More soil tests for lead-tainted schools near Exide
Kids returning to school Tuesday at four LAUSD campuses were met with temporary fencing around some grass and dirt areas to keep them from walking through or playing on lead-tainted soil.
KPCC reported in July that over the past two years, the state Department of Toxic Substances Controlhas found elevated levels of lead at five L.A. Unified schools near the old Exide lead battery recycling plantin Vernon. Until now, the agency hasn’t removed the contaminated soil.
Last week, Toxic Substances Control took another step: It collected additional soil samples from four of the schools: Lorena Street Elementary School, Rowan Elementary School and Eastman Avenue Elementary School in Boyle Heights; and Fishburn Avenue Elementary School in Maywood.
In an Aug. 2 letter to L.A. Unified, Toxic Substances Control suggested that the school district erect temporary barriers such as fencing, mulch or other ground cover to keep children from interacting with contaminated soil at three schools: Lorena, Rowan and Fishburn.
On one campus, Eastman, the district had already removed contaminated soil from two tree wells.
The state determined that no further action is needed at the fifth school, Huntington Park High School, because its students are older.
Lead is particularly harmful for young children and pregnant women. It is a neurotoxin that can cause learning deficiencies and brain damage.
Based on the state’s recommendations and district environmental staff review, L.A. Unified has taken the following interim measures, according to spokeswoman Elvia Perez:
- At Lorena Street Elementary it set up temporary fencing around the exterior dirt yard on the east side of the campus nearest Lorena Street.
- At Rowan Avenue Elementary it installed temporary fencing around one tree well in the playground and around a planting area near a classroom building. It erected temporary fencing and reseeded a lawn on the west side of the campus.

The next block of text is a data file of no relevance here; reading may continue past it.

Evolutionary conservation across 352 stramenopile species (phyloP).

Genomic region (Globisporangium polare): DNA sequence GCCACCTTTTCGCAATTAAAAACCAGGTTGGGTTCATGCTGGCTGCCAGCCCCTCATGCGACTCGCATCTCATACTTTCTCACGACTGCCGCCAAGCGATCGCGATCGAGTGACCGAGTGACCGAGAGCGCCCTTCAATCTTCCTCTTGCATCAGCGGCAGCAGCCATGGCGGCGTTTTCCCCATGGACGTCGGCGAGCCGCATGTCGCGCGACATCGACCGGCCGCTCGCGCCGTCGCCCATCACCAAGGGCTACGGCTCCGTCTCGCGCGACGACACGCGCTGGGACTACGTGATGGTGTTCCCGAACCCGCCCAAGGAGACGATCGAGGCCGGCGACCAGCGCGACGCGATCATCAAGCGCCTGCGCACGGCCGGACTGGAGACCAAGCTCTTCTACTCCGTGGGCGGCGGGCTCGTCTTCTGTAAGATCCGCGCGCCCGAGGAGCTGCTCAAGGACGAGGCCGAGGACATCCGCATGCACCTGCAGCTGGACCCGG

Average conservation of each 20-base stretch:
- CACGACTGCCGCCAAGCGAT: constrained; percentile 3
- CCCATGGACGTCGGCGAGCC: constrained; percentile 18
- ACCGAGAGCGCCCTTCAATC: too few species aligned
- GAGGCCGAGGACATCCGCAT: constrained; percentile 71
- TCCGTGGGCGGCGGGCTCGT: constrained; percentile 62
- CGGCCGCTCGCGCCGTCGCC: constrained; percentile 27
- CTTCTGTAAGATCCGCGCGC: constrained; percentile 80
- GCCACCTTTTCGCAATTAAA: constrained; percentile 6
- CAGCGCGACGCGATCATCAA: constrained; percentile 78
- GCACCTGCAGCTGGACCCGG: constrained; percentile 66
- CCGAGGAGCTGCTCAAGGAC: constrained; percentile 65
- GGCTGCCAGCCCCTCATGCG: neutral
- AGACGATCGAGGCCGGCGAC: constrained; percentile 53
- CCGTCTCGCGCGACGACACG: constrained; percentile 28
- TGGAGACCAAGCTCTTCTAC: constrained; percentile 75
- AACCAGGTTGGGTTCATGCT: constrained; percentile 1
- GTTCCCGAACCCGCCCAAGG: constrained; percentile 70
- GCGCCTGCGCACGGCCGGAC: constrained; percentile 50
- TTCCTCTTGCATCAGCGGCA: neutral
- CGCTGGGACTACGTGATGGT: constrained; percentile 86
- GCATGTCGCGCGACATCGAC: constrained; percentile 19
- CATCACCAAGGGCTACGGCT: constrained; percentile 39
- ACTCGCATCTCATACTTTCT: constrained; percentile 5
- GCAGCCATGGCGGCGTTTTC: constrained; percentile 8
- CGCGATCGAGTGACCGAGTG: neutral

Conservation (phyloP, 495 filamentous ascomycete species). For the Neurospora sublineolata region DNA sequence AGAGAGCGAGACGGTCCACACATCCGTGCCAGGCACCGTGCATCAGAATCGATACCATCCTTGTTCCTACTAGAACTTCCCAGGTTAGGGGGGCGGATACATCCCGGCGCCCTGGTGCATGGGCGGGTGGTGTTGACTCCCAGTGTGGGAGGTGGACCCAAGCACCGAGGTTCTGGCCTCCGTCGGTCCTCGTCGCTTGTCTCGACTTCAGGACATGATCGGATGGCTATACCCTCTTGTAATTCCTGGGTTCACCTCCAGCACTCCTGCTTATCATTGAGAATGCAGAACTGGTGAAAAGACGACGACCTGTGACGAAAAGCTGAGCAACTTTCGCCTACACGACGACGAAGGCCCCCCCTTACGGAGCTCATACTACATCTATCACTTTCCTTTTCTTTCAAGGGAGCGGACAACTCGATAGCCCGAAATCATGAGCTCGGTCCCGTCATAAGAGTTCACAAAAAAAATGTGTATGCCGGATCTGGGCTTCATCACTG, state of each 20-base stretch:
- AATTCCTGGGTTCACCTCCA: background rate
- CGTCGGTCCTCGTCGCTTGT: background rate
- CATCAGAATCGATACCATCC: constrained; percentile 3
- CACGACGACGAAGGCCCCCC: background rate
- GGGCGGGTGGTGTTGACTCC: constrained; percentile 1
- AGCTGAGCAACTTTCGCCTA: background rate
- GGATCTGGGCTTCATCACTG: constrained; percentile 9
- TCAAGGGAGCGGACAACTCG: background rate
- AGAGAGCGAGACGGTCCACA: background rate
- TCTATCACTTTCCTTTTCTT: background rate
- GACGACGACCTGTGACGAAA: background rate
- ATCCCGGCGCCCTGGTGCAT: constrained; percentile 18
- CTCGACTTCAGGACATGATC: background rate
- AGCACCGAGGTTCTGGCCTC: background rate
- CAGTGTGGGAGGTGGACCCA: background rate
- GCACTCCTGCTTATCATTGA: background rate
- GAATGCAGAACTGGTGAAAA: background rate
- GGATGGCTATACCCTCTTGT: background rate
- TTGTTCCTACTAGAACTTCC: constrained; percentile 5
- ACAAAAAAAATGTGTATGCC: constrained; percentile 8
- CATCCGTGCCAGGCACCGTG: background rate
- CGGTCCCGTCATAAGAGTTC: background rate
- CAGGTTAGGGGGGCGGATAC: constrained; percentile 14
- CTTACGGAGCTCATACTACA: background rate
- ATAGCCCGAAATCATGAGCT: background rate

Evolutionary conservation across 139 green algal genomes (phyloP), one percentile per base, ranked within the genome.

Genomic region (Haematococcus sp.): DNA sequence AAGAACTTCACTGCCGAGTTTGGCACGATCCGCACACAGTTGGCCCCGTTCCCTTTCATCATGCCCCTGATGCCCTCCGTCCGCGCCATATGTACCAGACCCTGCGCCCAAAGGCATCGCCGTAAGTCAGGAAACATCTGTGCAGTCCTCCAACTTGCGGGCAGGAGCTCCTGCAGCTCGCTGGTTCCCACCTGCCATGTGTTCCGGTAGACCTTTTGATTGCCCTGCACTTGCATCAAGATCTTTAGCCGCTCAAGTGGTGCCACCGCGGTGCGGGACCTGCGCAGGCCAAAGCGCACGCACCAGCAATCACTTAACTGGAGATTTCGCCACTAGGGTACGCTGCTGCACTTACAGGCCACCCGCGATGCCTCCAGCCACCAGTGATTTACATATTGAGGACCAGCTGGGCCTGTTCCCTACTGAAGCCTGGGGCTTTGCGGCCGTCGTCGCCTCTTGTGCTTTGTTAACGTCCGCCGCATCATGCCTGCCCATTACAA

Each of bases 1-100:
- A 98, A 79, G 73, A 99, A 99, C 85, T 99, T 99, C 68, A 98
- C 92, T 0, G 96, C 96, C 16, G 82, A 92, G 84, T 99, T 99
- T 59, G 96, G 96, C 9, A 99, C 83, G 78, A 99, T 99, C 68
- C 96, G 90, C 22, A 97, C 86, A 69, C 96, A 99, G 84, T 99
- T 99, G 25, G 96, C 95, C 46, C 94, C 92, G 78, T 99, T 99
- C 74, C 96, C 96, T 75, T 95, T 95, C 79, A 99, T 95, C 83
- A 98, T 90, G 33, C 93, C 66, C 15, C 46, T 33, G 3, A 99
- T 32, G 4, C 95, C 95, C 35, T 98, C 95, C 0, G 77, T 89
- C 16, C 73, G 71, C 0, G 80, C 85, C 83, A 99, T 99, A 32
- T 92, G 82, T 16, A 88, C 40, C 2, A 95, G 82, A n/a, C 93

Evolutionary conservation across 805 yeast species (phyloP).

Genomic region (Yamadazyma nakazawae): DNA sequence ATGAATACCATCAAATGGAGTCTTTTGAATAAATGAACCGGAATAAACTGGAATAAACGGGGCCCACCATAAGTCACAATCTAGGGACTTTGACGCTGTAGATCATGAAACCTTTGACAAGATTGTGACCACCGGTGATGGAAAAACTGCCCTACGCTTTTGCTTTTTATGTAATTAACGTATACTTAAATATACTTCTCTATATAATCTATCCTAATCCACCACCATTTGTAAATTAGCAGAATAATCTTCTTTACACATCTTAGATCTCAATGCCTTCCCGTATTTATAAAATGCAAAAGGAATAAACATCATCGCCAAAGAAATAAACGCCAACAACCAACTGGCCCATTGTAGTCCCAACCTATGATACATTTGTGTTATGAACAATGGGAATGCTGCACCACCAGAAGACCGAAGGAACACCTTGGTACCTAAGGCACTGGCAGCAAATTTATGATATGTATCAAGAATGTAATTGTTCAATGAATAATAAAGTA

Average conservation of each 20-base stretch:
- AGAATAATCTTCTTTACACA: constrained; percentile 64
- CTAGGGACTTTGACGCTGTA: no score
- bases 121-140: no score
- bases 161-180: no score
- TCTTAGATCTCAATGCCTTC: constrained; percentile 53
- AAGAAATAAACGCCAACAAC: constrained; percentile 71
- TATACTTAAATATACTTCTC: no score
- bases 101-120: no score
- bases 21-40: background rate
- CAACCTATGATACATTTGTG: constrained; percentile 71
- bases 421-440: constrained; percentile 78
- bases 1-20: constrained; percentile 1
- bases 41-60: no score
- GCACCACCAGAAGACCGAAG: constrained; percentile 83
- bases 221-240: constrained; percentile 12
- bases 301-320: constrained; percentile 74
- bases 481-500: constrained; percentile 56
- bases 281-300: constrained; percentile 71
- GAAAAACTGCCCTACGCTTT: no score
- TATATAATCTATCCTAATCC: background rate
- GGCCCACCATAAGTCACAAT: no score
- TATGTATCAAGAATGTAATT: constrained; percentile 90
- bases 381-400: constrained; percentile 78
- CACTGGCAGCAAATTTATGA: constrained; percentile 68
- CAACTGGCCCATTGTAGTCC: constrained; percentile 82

- At Fishburn Avenue Elementary School it erected temporary fencing and reseeded the front lawn on the east side of the campus.
Exide smelted lead batteries in the area for three decades on a temporary permit before the state shut it down last year. The soil sampling and cleanup area has grown from around 200 homes closest to the plant to a radius of 1.7 miles that could include up to 10,000 homes. In February Gov. Brown earmarked another $176 million for the cleanup.
Twenty-two schools are in the expanded area and they have all been tested, according to Toxic Substances Control. Seventeen were cleared because they did not show lead levels above 80 ppm – the state threshold for residential cleanup. Schools that showed higher levels required additional review.
In 2015 soil tests, Lorena and Fishburn ranged from 144 to 219 parts per million. At Rowan, soil around a tree showed a level of 105 parts per million.
L.A. Unified officials said they acted on their own at Eastman because soil samples there had lead levels ranging from 220 to 688 ppm. The district removed the soil around two trees and replaced it with clean soil last year.
The state typically removes lead from residential yards if it is found at above 80 parts per million. Toxic Substances Control has determined the action level for lead in schools to be 110 parts per million, based on how much time kids spend there, according to letters the agency sent to L.A. Unified.
Community groups and some parents have been pushing the state to remove the contaminated soil from Lorena, Rowan, Fishburn and Huntington Park High. They've expressed dissatisfaction with how long the process has taken, and many say families their schools are not keeping them informed about what is going on.
At Lorena Street Elementary on Tuesday, a man who identified himself as the principal said the school district had not told him the fence was related to lead-contaminated soil or Exide.
The man, who would not identify himself by name, said the fence was installed to protect new grass seeds. The principal at Lorena Street School is Isidoro Franco, according to the school receptionist and Franco’s LinkedIn profile.
District officials have said the administration is keeping the principals at the affected campuses up-to-date on issue related to Exide and soil contamination, so they can share the information with parents and staff.
L.A. Unified says it expects preliminary results from Toxic Substances Control's new soil tests by the end of this week.